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Why, then, a final note prolong,
AMONG other brilliant achievements designed for the campaign of 1758, was the capture of Fort Du Quesne, the key to the Ohio valley, in the attempt to obtain which Braddock had lost his life and army. The capture of Fort Du Quesne had been the dream of Washington ever since he had been forced to capitulate at Fort Necessity.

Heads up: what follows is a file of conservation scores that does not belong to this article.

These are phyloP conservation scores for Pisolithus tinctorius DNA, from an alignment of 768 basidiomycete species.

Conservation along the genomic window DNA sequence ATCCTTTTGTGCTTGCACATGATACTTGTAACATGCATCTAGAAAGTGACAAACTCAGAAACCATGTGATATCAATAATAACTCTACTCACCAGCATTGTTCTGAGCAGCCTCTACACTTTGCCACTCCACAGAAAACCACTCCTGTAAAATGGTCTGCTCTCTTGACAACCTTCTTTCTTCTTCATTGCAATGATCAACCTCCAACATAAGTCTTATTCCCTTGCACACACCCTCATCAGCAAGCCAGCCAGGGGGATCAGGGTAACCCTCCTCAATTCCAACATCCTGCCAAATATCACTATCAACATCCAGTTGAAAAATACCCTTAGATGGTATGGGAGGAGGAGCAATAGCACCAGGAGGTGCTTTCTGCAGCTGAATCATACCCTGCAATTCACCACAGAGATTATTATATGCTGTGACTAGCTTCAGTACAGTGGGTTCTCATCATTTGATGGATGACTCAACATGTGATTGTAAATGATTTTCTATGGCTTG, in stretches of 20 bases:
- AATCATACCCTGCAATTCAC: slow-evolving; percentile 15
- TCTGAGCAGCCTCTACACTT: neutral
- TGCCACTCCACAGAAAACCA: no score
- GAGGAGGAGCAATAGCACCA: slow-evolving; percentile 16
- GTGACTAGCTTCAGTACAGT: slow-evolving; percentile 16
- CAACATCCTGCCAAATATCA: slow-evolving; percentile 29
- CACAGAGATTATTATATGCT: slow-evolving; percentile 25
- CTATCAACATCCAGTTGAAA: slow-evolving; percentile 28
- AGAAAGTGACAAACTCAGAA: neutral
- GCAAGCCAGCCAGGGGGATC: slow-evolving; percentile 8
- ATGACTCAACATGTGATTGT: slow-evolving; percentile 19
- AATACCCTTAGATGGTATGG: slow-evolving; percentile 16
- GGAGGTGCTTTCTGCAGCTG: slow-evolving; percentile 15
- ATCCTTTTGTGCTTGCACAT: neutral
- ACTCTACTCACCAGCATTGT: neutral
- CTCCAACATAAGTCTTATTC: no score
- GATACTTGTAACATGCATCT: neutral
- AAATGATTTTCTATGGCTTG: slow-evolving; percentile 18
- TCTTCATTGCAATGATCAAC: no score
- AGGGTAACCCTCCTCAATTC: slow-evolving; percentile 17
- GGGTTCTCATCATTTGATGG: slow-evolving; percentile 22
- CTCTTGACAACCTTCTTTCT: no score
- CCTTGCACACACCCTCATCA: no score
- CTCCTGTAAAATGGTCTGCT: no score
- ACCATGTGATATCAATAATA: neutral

While Abercrombie was suffering defeat in the north, and Wolfe was dreaming of Quebec, General Joseph Forbes had gathered about six thousand men at Fort Cumberland, in Maryland, preparatory to a march against Du Quesne. Washington was already there with about two thousand Virginians, and Colonel Bouquet had came up from the Carolinias with over a thousand Highlanders, three hundred royal Americans, and a body of Cherokee Indians. Du Quesne was feebly garrisoned, and Washington advised an immediate advance over Braddock's road. It was then July, and, had Washington's advice been heeded, Du Quesne might have been taken before August; but other counsel prevailed, and. Forbes, who was so ill that he was carried on a litter, determined to construct a new road for his troops over the Alleghanies. This proved to be an almost fatal mistake. Autumn came, and the capture of Frontenac by Bradstreet had discouraged the Indians, causing many of them to leave the French army, yet the force designed to capture Du Quesne was slowly creeping over the mountains. Washington, impatient and indignant at delay and folly, wrote to the speaker of the Virginia assembly: